In light of the recent Starbucks incident that occurred in Philadelphia, when a store manager called the police on two black men for trespassing, I thought it relevant and important to talk about unconscious bias, and its impact on customer and employee experiences. Listen to how I discussed this situation with Marketplace Morning Report, the morning after the incident.
When a company falls from grace, there are two directions they can go. They either get back into our hearts, based on how they respond, the swiftness, the empathy and the humanity, and when there is proof that the situation is being rectified. Or, they’re out of our lens finder for places we want to be associated with.
Starbucks was placed in those cross hairs on April 16, with the store manager’s action to call the police. Many of us are confused by the action, since Starbucks has worked for so long to be considered the “The Third Place” we’d want to go, besides our home or office. This manager decided to boot these guys out, according to reports, while waiting for a friend to arrive.
This single action that has rocked the Starbucks brand gets squarely to the importance of why employee hiring and engagement is so critical to its reputation. We don’t know for sure if this manager was practicing what has plagued some other industries, the unconscious bias. When operating from this bias, people move into directions of treating people one way or another based on something inside of them that they may not be able to articulate.
Building a company of inclusivity and human reception has never been more important. And while CEO Kevin Johnson immediately responded, the smart company will do the work to ensure this doesn’t live elsewhere in the organization. “Diversity is getting asked to the party, while inclusion is getting asked to dance at the party,” Heidi Grant-Halvorson, PHD of the NeuroLeadership Institute explains.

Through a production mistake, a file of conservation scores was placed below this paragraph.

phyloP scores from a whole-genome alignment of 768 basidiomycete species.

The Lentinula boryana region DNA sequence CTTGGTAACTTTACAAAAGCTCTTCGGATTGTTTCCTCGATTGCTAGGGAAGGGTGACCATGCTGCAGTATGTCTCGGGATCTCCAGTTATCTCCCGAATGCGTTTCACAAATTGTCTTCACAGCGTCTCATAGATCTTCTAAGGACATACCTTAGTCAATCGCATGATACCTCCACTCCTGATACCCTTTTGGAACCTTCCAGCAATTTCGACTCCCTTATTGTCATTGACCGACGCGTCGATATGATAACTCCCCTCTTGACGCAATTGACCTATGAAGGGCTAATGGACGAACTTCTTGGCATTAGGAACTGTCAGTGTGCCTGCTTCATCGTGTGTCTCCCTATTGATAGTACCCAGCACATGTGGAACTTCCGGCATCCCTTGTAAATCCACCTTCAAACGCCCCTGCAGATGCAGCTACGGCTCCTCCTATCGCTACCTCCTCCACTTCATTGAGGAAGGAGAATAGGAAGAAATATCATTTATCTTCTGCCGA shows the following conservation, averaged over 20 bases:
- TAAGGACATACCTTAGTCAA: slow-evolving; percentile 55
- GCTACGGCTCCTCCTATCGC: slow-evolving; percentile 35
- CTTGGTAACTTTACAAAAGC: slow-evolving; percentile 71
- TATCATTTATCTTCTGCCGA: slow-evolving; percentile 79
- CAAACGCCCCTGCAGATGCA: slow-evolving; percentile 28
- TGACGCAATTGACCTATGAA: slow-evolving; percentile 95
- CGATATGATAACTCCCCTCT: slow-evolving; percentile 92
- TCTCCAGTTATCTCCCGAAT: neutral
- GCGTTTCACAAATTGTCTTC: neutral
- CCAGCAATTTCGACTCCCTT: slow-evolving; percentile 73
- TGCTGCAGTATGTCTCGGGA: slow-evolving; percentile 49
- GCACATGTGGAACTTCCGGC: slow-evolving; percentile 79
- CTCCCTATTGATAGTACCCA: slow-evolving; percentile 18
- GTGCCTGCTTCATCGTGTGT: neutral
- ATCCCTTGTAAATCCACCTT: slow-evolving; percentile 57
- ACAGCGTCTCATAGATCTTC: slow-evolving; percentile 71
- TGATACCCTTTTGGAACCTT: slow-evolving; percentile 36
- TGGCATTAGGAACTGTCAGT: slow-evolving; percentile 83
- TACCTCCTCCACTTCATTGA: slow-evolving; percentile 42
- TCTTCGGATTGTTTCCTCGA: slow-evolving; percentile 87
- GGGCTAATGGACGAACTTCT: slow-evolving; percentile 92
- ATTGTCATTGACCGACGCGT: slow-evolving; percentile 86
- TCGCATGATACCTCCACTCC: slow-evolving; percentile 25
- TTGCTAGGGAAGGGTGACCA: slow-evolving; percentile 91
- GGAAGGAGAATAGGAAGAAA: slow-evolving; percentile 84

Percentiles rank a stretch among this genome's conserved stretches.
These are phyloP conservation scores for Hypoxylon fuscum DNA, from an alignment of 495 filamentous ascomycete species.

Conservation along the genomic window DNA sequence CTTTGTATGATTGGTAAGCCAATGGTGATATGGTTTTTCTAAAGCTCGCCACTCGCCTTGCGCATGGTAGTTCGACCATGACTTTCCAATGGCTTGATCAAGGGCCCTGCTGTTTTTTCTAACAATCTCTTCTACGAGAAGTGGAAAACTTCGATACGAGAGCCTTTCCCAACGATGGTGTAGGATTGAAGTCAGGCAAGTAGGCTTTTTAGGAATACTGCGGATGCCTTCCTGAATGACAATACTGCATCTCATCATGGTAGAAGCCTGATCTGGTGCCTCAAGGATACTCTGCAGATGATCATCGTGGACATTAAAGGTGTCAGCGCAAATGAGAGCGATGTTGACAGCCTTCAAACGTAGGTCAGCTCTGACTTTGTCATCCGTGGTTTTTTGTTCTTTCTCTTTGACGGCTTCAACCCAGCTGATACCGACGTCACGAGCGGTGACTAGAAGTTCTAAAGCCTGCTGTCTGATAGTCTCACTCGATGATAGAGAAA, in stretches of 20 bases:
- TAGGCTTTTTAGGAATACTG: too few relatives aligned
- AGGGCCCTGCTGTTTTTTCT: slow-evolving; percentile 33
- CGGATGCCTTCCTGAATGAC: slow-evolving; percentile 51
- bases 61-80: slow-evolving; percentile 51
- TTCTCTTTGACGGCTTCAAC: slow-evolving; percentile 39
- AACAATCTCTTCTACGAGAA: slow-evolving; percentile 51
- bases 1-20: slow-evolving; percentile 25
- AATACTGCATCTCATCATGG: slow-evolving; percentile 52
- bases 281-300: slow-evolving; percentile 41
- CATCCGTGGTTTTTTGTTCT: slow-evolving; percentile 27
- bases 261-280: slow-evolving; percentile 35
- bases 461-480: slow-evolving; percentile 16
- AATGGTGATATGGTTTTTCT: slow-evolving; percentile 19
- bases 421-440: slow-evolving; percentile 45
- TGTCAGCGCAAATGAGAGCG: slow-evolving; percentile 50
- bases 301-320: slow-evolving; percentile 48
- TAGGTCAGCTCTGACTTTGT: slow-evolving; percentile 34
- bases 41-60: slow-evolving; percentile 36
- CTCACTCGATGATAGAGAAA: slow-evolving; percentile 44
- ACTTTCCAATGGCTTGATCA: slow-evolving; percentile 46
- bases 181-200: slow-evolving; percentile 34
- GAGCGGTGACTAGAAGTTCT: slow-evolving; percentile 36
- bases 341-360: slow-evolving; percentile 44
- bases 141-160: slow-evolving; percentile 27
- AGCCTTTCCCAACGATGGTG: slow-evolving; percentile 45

Starbucks definitely has an opportunity to polish up their dancing skills.
Earn Customer Respect, by Respecting Them First
In my upcoming book, “Would You Do That To Your Mother, the Make Mom Proud Standard for How to Treat Your Customers,” unconscious bias is featured as a case study for exactly these reasons. Companies must be prepared to understand that within the humanity of their employees, they have a responsibility to help them identify and manage biases that can impact both employee and customer experiences. Many women, for example, are very familiar with this bias delivered their way in the automotive industry.
Our opportunity in growing our businesses is to earn customer respect, by respecting customers first. When people are taken care of without bias, when they are really heard and understood and have their needs delivered, that is the beginning of cementing a long-term and potentially high-value relationship. This is simply about respect. And it’s about developing inclusive and respectful behaviors.
When people are taken care of without bias, when they are really heard and understood and have their needs delivered, that is the beginning of cementing a long-term and potentially high-value relationship. #CX Click To Tweet
Case Study: ThirdLove Decided to Honor All Women of Color
This case study from my new book is about ThirdLove, a product development company and retailer that recognized an unconscious bias in the women’s apparel industry. Generations of women have experienced unconscious bias by the “nude” tone in garments, which only applies to women of a certain skin tone, thereby excluding all the rest. Through awareness and inclusion, ThirdLove has changed that, with an inclusive color palette honoring all skin tones, earning accolades of women everywhere.